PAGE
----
The detection and mapping of the presence of 210-lead and 210-polonium in humans. Both are breakdown products of radon, and radon in turn is derived from the decay process of uranium. The topic relates to nuclear energy in the context of uranium mining. But there is also radon present in the ground in many places naturally, derived from deposits of uranium. Especially in Finland, our ground contains a lot of uranium. In some uranium-rich areas, building guidelines dictate that construction firms take protective measures to avoid radon levels rising to dangerous levels in the indoor air.
You also had a summer job at irradiation control. What did you do there?
Yes, the Institute of Radiochemistry was doing irradiation analysis for the Finnish Customs. Finnish rules forbade import of irradiated foods – I’m not sure what the situation is now, perhaps it’s allowed for some spices and teas, but still, the goods must be labeled.
What did that entail? Did you measure radioactivity?
No, not radioactivity. If a food has been irradiated, it does not become radioactive.
Instead, we try to detect whether the food has been exposed to radiation. Foods are irradiated to improve shelf-life [by killing bacteria], but the treatment can’t make them radioactive – the same way that having an x-ray won’t make you radioactive. But since irradiation of food was not allowed, we needed to check whether it had occurred.
It’s a little bit like this: you have an apple. You hold the apple under a lamp for a moment, and then take it away. Now, are you able to prove whether the apple had spent time under a lamp? If a foodstuff has been exposed to radiation, there’s a way to verify that.
How does that work?
Almost all foods are contaminated with sand. The method is based on thermoluminesence [how certain mineral crystals emit light when heated]. When the grain of sand is heated up, it emits a certain spectrum of light. We measure it, then we irradiate the sand, heat it up again, and make a new measurement. If the spectra are similar before and after, then the food has been irradiated. If the spectra are different, the original material has not been exposed to radiation.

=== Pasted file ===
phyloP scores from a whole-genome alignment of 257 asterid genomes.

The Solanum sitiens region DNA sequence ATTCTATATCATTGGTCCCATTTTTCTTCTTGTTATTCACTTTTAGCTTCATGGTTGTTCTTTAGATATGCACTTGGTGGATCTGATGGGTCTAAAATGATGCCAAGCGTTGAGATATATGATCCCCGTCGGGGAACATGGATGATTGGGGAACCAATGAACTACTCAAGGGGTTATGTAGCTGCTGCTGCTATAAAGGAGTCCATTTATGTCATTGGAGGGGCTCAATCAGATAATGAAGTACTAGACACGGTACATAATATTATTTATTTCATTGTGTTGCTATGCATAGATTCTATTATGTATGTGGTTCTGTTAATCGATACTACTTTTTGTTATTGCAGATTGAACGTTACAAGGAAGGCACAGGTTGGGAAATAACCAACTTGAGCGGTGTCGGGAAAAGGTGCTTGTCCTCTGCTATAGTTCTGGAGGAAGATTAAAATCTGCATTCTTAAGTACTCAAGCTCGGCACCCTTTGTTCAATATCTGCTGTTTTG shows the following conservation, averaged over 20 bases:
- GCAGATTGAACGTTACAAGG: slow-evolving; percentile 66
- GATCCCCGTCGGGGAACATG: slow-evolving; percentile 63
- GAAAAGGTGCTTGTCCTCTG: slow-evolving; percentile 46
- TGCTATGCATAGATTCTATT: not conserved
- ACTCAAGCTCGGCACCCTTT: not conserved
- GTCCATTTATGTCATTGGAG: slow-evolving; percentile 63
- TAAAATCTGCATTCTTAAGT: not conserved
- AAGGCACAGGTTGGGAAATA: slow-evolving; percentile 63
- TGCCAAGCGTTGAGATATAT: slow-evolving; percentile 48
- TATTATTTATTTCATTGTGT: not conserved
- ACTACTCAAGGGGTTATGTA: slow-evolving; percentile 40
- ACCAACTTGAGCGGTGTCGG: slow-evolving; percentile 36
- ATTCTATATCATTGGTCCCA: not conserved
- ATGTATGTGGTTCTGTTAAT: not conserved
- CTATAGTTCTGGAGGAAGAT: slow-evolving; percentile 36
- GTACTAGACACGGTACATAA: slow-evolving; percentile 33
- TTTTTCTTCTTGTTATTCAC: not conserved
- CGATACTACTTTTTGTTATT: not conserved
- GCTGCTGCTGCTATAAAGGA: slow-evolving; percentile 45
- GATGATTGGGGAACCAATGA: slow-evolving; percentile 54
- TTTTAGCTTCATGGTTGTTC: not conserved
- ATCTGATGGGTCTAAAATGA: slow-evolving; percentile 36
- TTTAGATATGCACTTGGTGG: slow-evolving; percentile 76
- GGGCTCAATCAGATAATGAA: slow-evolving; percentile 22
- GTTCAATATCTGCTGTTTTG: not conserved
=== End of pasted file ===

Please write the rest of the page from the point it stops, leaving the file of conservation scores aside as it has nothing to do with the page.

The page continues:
Spices have a lot of sand, and it’s also very easy to find in shellfish – in their intestines. It’s harder to find on strawberries, and frog legs were almost impossible! But I was able to find some sand, on the basis of which I had to send a container full of frog legs back to France. I detected that they had been irradiated using only two grains of sand – just visible with the naked eye. With so little material to work with, I was relieved to get the confirmation later that the frog legs had indeed been irradiated, and they had just failed to report it.
That didn’t stop us from eating rest of the sample frog legs with good appetites.
How do radiation professionals view the risks associated with radioactivity?
It is taken very seriously. We’re always conscious of it. You sort of have to make it into this invisible bogeyman for yourself, in order to remember the risks, because it’s something you can’t see, smell, or taste. It’s sort of ‘not there’, although it is. But the protective measures, when working with radiation, are really very good.